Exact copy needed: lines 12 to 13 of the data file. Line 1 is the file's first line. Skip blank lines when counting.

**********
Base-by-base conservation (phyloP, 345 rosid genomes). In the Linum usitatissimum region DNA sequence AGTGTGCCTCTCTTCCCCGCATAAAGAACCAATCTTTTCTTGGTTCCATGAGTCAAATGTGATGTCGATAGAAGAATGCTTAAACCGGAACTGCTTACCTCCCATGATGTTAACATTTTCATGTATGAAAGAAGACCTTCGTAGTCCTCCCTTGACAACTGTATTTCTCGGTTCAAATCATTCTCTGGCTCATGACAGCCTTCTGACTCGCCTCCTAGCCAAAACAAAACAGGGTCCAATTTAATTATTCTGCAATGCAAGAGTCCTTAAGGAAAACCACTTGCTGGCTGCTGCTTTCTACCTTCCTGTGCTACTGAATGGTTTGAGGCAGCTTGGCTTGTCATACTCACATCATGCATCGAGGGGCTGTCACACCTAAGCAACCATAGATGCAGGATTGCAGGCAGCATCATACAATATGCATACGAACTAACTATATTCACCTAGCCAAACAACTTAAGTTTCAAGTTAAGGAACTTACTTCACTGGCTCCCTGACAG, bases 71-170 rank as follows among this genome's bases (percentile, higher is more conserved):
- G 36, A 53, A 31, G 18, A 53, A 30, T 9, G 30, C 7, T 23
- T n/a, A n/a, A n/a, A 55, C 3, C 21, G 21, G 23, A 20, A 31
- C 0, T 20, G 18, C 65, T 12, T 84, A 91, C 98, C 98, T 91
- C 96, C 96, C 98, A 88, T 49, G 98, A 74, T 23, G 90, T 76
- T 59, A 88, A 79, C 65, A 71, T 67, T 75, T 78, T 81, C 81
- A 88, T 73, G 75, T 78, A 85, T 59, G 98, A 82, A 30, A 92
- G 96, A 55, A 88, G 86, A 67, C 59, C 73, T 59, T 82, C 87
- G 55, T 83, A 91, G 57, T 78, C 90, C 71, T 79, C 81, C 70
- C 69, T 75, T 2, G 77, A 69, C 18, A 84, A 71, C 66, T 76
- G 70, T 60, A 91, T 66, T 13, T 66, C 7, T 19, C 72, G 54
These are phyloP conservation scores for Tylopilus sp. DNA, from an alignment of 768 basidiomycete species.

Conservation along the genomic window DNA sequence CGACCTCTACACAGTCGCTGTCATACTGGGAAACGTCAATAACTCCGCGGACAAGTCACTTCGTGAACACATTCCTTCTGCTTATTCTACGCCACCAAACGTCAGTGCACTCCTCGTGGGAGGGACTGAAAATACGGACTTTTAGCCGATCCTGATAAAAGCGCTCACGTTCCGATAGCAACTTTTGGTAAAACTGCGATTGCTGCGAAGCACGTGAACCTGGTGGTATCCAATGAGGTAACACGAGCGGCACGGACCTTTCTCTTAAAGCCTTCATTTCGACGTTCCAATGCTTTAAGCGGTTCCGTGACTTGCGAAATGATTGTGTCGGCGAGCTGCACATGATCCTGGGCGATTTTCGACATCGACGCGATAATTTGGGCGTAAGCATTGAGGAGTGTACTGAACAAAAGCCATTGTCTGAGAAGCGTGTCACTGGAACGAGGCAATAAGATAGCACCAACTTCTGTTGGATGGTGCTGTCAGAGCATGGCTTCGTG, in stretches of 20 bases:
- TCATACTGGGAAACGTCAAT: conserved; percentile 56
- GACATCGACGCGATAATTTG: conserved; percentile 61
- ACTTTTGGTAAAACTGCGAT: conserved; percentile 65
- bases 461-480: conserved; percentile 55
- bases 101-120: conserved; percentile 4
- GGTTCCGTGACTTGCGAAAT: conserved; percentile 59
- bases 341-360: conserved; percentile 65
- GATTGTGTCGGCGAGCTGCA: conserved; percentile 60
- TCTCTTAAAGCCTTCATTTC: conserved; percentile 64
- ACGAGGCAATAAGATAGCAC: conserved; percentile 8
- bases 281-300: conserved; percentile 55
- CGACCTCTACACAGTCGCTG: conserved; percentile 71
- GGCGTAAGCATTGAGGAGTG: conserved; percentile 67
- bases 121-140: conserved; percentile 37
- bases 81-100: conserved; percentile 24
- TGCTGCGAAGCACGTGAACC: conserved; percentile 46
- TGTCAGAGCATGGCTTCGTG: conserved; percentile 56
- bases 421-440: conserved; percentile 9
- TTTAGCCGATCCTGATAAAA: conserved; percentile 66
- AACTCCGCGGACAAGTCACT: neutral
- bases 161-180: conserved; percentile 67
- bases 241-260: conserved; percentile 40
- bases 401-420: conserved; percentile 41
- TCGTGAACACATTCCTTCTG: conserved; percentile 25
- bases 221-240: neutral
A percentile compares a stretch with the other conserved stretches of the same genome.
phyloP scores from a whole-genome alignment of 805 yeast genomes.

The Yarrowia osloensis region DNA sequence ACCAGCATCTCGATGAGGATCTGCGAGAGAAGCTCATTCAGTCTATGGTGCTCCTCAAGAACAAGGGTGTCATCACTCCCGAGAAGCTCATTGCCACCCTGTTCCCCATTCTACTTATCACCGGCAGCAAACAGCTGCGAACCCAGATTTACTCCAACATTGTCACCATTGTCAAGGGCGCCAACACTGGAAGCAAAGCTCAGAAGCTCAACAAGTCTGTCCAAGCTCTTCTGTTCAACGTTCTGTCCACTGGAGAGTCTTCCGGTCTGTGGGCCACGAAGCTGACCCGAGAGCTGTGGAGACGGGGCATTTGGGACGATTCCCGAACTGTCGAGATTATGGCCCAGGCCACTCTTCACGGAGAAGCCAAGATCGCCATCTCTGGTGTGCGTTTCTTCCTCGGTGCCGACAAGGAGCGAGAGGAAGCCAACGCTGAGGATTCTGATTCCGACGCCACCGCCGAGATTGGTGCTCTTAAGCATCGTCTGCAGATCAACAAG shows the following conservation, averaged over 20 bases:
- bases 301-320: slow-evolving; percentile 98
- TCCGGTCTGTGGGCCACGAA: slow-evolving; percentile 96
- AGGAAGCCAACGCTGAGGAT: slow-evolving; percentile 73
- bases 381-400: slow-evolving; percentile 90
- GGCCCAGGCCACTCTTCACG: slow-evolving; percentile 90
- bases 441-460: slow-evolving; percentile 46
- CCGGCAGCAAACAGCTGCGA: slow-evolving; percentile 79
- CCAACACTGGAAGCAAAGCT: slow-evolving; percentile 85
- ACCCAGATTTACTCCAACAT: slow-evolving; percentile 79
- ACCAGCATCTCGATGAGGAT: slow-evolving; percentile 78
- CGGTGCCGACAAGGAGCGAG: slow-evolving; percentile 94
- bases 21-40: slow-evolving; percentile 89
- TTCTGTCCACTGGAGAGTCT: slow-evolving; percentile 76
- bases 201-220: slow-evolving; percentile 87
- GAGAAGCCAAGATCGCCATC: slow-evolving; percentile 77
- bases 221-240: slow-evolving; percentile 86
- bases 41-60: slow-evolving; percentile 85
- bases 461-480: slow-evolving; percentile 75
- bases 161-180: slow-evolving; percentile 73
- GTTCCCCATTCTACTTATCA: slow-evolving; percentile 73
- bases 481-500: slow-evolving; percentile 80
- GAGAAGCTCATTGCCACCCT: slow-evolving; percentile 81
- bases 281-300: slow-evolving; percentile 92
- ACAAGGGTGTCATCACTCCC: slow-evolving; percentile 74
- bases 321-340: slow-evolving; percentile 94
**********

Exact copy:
These are phyloP conservation scores for Tylopilus sp. DNA, from an alignment of 768 basidiomycete species.

Conservation along the genomic window DNA sequence CGACCTCTACACAGTCGCTGTCATACTGGGAAACGTCAATAACTCCGCGGACAAGTCACTTCGTGAACACATTCCTTCTGCTTATTCTACGCCACCAAACGTCAGTGCACTCCTCGTGGGAGGGACTGAAAATACGGACTTTTAGCCGATCCTGATAAAAGCGCTCACGTTCCGATAGCAACTTTTGGTAAAACTGCGATTGCTGCGAAGCACGTGAACCTGGTGGTATCCAATGAGGTAACACGAGCGGCACGGACCTTTCTCTTAAAGCCTTCATTTCGACGTTCCAATGCTTTAAGCGGTTCCGTGACTTGCGAAATGATTGTGTCGGCGAGCTGCACATGATCCTGGGCGATTTTCGACATCGACGCGATAATTTGGGCGTAAGCATTGAGGAGTGTACTGAACAAAAGCCATTGTCTGAGAAGCGTGTCACTGGAACGAGGCAATAAGATAGCACCAACTTCTGTTGGATGGTGCTGTCAGAGCATGGCTTCGTG, in stretches of 20 bases: